As exhibition designers, there are times when our best ideas just can’t fit the budget. We all wish we had more clients with big scale ideas and more money, but be careful what you wish for as you might uncover a new niche market.
Twelve years ago, Jeff Rudner, president of Exhibit Lighting Group, focused his skills from theatre and concerts lighting to specializing in exhibit lighting for tradeshows and events. With the development of fabric shapes and decor, LED lighting, and live stage presentations, the use of creative theatrical lighting blossomed on to the exhibit floor throughout the world. Exhibit Lighting Group (ELG) went on to become theatre lighting specialists that helped exhibitors to stand out on the show floor and at their corporate events. Today, trusses fill the ceilings of most convention centers in a way they never had in the past.
A few years ago, ELG got a call from the event coordinator for the Royal Family in Abu Dhabi, the United Arab Emirates-(UAE). The Royal Family was scouring the Web searching for new lighting effects for an upcoming party. They wanted lighting similar to what is done for the Academy Awards in Hollywood to create a memorable experience. The organizers were planning a bride’s wedding party and wanted creative lighting and decor to make it a really special event.
“At first we were not sure if this was a challenge we wanted to take on, but they insisted on our creative style of lighting to make the event a special affair. In the past three years, we have now been involved in 14 wedding parties and other social events in the Middle East region that included Saudi Arabia, UAE, and Lebanon.
“As an American supplier, working an event of this nature certainly has its challenges, but all our concerns were quickly resolved. Finding local suppliers for truss, basic lighting, sound equipment, electric power and labor to install was not a problem. Other suppliers were also brought in from around the world (Australia, India, Pakistan, Philippines, UK and France) and all spoke English. This was a worldwide collaboration. We shipped in only specialty lighting equipment and worked with a scenic décor company based in Beirut,” said Rudner.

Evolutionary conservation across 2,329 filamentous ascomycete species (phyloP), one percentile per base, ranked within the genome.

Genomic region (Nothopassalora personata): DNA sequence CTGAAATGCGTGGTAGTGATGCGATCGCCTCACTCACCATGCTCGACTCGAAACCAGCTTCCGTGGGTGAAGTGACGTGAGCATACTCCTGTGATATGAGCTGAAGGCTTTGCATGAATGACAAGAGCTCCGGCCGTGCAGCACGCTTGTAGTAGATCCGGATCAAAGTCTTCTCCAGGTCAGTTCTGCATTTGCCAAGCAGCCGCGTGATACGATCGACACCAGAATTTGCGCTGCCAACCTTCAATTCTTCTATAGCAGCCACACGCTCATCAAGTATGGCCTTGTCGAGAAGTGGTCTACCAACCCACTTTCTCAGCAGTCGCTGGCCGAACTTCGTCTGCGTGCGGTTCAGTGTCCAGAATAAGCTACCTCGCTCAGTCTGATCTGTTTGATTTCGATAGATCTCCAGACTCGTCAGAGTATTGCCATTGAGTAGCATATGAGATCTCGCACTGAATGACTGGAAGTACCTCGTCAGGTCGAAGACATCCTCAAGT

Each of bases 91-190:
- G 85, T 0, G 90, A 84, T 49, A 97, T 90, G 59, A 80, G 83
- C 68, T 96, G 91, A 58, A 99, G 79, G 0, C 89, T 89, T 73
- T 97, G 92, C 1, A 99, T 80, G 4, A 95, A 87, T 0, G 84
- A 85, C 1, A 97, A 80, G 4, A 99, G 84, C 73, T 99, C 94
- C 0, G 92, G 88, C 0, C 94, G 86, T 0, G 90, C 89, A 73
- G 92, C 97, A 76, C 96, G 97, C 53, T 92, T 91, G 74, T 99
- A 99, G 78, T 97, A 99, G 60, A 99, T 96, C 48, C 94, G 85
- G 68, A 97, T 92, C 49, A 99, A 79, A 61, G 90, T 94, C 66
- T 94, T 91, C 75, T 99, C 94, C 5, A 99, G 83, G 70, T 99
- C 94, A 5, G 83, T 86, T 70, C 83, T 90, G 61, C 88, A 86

Exhibit Lighting Group’s client knew just what effects they wanted to make this event magical. They stated that ELG lighting creativity, production know-how and attention to detail are why they requested ELG to be involved to create lighting effects and work in synch with other suppliers, and with the event’s required protocol.
Middle Eastern weddings will generally have a separate party – either a few weeks before or up to few weeks after the actual formal wedding – one for men and one for women. The party planned for women can be quite elaborate.
At the bride’s formal party, the woman remove their “Hijab” or “Burqa” (hair or head covering), and therefore, absolutely no men are permitted in the women’s party room. This includes any staff members as well, so the ELG running crew must only consist of woman. A live band is generally included as part of the program, but if the band has male musicians, then it is located in a separate room altogether and the sound is brought to the party via an audio sound system. As such, you will never see photos or videos of an actual wedding event; the pre-party event room is all that is ever photographed.
As the exposition industry continues to expand, so do other applications of the “specialty skills” we all acquire while serving the tradeshow marketplace. How might your company apply its skills differently to uncover a new marketplace?